Ivy League schools sue recent graduates over loan repayments

Andrew Sachais Contributor
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Graduates of Yale University, University of Pennsylvania and George Washington University are being sued by their alma maters for their inability to pay back student loans, Bloomberg reports.

The need-based loans, known as Perkins loans, come from a government grant system that is aimed at providing financial resources to students with poor and working-class backgrounds.

The report comes at a time when the national narrative sees student loans as the next disastrous “bubble.” Unemployment remains high, and the cost of college tuition continues to outpace inflation. A recent Gallup study found that 74 percent of Americans do not feel secondary education is affordable.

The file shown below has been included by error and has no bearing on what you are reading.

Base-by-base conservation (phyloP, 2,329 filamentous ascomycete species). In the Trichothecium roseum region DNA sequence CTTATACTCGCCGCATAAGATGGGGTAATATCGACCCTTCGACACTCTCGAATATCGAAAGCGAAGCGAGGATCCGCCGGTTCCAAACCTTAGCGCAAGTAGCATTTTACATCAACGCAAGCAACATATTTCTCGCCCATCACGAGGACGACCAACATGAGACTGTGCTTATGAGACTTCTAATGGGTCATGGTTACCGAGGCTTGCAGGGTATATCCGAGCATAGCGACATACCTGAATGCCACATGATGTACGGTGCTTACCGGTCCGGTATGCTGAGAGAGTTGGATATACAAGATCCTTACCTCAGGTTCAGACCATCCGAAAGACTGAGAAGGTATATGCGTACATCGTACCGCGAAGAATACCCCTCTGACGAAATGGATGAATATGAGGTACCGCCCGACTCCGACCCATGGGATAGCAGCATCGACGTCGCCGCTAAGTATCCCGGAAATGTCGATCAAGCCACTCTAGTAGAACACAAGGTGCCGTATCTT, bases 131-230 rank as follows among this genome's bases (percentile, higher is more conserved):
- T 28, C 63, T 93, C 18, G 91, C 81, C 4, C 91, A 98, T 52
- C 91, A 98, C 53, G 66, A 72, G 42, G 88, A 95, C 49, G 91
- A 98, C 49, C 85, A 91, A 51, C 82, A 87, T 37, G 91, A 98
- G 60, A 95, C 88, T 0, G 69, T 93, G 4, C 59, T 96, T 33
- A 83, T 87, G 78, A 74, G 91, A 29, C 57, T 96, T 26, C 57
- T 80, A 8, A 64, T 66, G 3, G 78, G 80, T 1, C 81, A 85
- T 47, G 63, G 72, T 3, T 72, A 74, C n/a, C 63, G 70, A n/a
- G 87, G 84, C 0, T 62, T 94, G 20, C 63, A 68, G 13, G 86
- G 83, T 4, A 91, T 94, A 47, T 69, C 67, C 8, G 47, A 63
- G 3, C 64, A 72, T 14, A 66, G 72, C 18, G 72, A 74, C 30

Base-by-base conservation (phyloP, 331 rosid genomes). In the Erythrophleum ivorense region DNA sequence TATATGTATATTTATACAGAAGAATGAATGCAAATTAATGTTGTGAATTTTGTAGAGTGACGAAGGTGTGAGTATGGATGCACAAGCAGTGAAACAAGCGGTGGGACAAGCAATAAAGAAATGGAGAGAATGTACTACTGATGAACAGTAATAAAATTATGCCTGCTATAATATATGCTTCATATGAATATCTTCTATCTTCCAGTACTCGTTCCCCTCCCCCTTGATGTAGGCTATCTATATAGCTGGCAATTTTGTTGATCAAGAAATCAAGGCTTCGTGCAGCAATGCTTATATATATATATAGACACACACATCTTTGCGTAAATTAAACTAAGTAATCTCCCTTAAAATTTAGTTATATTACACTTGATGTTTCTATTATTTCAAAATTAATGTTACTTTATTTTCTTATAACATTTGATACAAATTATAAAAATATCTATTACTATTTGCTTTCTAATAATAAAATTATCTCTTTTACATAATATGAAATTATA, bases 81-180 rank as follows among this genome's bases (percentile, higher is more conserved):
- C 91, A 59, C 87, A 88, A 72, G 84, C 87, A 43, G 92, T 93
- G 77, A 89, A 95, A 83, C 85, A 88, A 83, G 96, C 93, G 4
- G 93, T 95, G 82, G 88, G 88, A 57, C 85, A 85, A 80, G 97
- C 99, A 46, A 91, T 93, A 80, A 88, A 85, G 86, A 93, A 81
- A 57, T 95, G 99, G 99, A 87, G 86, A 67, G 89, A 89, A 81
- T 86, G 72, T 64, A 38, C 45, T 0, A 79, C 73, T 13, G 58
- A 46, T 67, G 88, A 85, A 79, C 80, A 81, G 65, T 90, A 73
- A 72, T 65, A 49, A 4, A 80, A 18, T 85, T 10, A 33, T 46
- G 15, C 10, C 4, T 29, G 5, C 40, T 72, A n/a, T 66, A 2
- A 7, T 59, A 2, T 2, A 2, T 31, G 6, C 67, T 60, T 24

“Americans say higher education is important and feel a college degree or certificate affords more financial and job security. However, barriers exist to re-enrollment and degree attainment for many,” reports Gallup.

The Perkins loans operate in a circular manner. The flow of funds from debt repayment fuels loans for future students. When students are unable to pay, that depletes the amount of financing available for incoming students.

The school is obliged to legally go after the students who cannot pay in the agreed time frame. Since the money is funded by taxpayers, the schools must seek to recoup the loans.

“If the student doesn’t benefit financially from the education, the government or the school comes after them very aggressively,” said Deanne Loonin, an attorney with the National Consumer Law Center, in the article.